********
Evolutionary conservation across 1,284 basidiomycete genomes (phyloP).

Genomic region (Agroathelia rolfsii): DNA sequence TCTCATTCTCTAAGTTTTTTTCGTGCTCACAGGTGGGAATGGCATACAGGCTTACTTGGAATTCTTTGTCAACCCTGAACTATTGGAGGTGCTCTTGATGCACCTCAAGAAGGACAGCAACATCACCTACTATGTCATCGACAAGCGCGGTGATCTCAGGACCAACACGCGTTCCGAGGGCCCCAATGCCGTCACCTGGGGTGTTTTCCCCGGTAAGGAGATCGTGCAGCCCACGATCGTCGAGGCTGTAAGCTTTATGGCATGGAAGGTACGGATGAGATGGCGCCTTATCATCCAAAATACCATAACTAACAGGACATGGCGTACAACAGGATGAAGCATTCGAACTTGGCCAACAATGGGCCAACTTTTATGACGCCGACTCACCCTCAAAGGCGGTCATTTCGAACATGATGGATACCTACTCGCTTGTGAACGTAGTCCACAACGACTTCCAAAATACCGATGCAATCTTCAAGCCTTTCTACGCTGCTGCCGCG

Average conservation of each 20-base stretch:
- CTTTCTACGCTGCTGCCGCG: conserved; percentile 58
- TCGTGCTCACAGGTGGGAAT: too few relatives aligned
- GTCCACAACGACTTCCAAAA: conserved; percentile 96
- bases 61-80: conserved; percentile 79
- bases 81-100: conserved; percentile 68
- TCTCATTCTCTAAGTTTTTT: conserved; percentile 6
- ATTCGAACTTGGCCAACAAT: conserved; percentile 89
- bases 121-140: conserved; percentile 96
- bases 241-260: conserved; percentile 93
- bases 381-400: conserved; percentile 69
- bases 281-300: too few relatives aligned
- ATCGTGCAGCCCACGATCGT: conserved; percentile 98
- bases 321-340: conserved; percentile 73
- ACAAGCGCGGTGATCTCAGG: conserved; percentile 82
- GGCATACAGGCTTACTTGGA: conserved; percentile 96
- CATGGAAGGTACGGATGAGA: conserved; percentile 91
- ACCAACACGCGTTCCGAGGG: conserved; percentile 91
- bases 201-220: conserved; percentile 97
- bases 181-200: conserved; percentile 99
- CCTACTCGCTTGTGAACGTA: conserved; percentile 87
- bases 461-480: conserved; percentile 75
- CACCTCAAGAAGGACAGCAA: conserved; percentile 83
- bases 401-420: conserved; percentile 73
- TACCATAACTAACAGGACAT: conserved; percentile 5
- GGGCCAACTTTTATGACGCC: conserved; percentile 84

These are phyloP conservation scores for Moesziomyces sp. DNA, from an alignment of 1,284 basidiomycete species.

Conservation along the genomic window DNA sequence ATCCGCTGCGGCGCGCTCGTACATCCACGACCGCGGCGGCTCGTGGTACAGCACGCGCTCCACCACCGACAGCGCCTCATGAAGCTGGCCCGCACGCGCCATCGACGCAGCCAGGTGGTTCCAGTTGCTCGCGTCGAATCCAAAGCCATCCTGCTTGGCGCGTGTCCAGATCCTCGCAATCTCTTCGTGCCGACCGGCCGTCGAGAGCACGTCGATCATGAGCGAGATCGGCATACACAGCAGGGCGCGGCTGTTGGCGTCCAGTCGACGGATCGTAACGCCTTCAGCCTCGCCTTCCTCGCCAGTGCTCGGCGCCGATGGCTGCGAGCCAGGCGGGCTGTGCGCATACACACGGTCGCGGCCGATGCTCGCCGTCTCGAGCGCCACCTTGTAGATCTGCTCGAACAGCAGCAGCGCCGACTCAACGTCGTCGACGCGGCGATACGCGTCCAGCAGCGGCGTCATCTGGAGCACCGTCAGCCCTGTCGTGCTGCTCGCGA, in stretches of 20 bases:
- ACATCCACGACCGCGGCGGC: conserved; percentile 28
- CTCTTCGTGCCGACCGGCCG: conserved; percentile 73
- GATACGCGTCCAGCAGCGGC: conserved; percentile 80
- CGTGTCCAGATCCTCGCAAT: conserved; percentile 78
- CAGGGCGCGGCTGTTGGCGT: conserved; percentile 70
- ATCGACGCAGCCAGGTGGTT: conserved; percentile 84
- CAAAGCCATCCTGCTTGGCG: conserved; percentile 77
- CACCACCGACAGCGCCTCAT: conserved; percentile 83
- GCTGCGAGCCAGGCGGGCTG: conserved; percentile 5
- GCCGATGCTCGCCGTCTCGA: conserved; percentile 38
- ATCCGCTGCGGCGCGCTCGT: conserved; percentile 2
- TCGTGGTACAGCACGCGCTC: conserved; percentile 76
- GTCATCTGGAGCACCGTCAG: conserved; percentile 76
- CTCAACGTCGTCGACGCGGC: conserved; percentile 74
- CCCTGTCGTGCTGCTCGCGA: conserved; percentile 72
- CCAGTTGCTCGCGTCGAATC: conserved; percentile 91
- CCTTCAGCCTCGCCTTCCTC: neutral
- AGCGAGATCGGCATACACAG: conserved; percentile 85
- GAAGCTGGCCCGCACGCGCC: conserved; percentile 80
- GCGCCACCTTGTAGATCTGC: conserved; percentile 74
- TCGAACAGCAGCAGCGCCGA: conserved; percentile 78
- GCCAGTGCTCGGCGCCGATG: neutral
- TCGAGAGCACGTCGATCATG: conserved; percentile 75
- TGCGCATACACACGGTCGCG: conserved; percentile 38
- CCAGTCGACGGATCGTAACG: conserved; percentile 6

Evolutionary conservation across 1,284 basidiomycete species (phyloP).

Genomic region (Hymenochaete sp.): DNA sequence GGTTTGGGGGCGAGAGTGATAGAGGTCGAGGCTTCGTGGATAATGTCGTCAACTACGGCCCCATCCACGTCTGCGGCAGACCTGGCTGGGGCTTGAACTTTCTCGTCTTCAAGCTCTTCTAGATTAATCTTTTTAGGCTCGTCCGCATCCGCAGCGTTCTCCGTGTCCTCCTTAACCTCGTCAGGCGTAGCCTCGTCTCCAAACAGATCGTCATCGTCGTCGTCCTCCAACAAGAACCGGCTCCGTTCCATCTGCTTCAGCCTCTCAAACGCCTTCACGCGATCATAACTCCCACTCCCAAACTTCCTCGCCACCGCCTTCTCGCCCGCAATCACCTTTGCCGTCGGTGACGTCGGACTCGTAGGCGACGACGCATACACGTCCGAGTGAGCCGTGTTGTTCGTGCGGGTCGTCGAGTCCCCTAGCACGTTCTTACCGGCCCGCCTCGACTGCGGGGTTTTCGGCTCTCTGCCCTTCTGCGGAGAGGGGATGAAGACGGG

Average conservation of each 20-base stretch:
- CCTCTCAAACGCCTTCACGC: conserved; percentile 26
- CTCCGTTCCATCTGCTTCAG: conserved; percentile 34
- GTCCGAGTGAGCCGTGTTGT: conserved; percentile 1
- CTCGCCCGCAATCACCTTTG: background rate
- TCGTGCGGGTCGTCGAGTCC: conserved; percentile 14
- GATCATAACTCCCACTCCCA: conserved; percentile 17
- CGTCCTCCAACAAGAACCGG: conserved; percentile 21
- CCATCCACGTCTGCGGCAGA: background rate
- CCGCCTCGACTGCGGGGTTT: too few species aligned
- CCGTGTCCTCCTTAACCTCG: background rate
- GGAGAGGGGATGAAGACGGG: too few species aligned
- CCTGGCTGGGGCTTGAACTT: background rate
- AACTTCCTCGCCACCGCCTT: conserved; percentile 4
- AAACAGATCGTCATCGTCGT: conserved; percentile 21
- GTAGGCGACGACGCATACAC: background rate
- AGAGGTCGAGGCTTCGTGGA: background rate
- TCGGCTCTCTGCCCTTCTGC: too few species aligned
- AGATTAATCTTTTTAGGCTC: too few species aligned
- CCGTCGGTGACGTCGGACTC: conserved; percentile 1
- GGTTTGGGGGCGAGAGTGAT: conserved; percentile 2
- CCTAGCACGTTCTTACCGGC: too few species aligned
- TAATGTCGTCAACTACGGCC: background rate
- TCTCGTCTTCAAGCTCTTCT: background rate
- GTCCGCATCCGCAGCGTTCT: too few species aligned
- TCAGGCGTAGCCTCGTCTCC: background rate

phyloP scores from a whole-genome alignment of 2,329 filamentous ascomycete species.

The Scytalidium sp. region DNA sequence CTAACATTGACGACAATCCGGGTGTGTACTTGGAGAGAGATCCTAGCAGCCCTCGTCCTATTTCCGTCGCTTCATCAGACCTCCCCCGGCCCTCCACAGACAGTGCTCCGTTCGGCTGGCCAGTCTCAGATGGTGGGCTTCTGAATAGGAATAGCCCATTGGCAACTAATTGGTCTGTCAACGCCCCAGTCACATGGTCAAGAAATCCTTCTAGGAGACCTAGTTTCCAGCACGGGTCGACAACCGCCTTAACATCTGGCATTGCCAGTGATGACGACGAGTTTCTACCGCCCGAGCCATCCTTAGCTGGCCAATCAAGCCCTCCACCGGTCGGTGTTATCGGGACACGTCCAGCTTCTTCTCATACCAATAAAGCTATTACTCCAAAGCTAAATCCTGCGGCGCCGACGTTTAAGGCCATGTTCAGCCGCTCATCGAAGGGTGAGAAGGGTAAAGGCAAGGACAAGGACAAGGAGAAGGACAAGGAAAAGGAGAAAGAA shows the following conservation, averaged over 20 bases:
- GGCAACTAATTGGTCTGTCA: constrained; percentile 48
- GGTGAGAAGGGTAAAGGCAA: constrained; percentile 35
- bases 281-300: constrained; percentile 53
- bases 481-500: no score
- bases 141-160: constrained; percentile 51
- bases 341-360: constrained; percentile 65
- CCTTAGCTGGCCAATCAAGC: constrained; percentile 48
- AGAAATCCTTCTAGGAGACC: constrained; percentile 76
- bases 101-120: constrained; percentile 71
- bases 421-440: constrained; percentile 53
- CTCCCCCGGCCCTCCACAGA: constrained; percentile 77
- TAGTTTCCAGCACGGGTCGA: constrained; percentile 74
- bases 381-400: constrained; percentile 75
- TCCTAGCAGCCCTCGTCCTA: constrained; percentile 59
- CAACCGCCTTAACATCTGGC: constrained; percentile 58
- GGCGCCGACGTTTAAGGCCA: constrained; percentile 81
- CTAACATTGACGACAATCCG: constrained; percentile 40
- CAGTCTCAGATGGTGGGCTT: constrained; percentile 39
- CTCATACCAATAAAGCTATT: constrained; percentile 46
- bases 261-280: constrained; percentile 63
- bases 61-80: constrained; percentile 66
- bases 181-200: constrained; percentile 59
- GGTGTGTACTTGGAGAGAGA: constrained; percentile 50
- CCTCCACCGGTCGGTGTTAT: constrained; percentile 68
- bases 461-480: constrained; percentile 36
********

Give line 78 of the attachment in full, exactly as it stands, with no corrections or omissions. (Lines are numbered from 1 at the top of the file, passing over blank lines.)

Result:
- GGTTTGGGGGCGAGAGTGAT: conserved; percentile 2